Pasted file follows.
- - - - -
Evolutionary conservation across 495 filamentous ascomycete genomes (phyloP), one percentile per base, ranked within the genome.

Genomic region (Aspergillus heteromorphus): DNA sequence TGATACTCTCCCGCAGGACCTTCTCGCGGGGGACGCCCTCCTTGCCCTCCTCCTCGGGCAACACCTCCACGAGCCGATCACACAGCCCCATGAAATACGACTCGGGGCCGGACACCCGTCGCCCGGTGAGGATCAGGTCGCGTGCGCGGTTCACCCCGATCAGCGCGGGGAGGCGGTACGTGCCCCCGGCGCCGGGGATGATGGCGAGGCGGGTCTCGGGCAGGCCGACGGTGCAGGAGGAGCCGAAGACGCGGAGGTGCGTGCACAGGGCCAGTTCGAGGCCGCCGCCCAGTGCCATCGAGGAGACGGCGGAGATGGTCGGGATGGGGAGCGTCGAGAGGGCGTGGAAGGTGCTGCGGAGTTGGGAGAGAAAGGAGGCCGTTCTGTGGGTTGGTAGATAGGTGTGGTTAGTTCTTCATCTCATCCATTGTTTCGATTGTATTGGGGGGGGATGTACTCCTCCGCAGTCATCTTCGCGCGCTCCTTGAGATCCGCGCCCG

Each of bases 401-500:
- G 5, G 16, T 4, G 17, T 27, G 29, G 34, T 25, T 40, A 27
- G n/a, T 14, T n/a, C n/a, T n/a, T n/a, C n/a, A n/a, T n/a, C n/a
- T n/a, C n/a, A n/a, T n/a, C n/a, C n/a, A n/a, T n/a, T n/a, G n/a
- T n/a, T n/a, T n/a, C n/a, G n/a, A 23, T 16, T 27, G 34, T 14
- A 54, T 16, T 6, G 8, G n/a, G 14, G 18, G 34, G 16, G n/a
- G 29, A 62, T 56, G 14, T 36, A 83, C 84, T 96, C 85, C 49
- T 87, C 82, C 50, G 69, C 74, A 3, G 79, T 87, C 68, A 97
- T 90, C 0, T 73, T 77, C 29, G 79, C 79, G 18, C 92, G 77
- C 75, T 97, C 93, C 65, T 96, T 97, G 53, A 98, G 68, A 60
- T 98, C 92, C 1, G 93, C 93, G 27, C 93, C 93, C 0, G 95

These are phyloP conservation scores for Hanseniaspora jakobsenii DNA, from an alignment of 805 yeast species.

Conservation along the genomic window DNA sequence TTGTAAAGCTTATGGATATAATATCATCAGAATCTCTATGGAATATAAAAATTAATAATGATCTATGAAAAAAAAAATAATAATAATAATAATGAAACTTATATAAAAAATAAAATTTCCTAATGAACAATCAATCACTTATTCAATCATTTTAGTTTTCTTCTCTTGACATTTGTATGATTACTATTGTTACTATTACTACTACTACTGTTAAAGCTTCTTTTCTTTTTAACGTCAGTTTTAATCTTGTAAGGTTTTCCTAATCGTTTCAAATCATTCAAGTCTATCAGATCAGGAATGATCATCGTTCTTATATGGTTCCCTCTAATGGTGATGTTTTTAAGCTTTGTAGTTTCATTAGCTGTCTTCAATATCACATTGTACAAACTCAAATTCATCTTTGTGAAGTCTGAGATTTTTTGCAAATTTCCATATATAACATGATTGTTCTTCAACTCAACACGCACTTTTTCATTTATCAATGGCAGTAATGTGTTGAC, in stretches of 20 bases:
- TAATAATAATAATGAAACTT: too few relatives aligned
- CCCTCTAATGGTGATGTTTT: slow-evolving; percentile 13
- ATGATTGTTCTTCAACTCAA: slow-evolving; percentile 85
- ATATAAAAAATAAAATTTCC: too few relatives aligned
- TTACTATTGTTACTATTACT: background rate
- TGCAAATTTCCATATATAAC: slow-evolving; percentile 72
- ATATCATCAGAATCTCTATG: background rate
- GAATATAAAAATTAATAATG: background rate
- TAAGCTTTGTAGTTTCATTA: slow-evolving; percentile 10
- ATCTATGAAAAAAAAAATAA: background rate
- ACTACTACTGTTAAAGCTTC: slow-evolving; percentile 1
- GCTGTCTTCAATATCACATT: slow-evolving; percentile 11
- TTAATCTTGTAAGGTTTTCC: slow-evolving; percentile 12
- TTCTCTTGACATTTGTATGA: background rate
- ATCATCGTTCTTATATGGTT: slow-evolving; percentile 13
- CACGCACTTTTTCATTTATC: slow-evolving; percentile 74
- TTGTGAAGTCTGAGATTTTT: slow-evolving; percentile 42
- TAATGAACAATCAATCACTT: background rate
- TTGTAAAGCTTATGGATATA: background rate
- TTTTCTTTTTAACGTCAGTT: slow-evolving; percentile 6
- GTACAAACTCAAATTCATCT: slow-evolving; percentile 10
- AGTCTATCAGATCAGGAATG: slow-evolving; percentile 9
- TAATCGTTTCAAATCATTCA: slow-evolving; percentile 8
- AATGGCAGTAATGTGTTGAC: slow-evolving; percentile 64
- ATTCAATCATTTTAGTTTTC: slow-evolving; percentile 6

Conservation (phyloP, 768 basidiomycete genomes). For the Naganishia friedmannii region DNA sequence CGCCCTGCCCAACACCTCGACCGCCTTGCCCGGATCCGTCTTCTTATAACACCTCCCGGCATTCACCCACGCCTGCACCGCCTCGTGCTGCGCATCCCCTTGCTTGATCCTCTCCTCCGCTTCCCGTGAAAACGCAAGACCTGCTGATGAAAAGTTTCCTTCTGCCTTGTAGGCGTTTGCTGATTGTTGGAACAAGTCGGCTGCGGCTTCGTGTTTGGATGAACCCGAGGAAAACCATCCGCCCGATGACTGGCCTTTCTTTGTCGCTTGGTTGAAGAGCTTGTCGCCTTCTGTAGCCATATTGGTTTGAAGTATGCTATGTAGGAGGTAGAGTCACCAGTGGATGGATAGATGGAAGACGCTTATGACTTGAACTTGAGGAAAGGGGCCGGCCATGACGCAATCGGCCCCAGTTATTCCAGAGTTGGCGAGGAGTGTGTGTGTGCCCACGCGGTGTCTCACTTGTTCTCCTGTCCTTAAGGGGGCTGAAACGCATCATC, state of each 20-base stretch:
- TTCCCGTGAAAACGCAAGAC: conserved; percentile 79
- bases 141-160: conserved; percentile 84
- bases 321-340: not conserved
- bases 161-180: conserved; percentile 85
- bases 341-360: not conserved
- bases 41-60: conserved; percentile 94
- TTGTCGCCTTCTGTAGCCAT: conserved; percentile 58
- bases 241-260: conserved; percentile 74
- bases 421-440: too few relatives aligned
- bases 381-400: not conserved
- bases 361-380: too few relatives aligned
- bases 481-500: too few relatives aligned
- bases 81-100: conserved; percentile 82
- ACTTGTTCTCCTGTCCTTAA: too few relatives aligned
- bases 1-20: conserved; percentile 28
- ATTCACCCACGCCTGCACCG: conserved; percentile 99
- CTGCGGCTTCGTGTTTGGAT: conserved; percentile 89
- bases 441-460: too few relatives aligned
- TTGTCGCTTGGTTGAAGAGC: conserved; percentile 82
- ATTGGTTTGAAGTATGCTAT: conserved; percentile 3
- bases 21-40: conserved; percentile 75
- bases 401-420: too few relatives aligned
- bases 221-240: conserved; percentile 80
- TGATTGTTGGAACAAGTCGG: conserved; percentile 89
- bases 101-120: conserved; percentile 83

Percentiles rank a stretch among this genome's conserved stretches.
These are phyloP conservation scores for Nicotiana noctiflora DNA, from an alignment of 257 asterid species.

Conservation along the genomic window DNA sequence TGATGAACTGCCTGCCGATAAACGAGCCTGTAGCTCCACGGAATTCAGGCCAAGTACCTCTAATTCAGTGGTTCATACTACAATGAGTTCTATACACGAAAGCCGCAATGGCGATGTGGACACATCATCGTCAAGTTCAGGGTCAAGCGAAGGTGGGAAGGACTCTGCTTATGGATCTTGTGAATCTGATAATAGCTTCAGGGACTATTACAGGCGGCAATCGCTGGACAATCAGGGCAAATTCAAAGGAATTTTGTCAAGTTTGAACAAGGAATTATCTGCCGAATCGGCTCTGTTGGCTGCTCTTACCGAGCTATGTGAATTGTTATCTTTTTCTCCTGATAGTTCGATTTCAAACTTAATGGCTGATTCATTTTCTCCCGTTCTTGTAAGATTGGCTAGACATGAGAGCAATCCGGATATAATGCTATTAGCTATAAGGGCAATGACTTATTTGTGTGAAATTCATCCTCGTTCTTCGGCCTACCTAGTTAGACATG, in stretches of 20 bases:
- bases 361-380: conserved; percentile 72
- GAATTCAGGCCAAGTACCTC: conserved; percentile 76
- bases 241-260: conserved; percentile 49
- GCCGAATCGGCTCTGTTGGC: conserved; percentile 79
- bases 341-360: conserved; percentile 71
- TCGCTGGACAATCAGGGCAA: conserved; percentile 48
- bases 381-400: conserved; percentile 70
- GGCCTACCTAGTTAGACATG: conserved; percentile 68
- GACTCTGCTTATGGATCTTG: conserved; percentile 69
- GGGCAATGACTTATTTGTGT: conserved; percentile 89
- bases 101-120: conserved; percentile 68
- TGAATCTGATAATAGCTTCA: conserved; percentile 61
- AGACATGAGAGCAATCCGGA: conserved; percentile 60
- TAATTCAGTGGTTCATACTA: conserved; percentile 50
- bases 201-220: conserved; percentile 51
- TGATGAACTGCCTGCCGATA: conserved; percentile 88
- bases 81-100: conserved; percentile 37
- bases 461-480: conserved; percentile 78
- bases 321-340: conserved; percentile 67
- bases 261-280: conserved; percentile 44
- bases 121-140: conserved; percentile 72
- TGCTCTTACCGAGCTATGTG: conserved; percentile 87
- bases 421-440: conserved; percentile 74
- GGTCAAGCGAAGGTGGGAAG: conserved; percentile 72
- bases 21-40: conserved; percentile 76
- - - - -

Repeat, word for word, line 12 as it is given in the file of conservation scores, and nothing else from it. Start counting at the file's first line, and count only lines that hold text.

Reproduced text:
- C 75, T 97, C 93, C 65, T 96, T 97, G 53, A 98, G 68, A 60